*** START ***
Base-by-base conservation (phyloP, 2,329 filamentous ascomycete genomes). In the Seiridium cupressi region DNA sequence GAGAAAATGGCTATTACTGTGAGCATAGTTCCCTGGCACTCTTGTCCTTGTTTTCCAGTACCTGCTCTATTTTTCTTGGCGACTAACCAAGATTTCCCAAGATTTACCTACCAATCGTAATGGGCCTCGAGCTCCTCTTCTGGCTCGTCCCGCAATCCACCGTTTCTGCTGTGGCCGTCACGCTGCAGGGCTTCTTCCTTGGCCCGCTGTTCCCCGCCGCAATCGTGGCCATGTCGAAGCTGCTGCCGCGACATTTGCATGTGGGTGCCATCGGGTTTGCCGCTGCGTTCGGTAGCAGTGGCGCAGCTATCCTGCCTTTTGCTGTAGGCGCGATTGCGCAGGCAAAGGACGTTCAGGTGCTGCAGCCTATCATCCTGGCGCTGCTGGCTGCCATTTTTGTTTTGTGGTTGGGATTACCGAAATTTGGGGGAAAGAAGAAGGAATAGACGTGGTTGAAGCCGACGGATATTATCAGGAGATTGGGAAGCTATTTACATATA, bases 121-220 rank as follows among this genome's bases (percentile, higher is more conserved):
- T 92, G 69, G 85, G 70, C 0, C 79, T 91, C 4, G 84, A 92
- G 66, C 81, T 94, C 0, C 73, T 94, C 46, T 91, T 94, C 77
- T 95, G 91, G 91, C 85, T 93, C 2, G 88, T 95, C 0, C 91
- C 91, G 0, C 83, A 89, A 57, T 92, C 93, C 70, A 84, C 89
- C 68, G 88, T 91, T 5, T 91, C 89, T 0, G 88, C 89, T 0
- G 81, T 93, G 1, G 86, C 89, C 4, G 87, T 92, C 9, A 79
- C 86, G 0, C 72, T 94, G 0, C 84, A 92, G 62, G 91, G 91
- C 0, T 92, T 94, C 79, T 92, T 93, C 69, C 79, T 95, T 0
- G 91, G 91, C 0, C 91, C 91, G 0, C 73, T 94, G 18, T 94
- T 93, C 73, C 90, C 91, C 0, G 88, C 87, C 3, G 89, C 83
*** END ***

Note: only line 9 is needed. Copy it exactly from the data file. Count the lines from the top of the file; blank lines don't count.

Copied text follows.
- C 0, T 92, T 94, C 79, T 92, T 93, C 69, C 79, T 95, T 0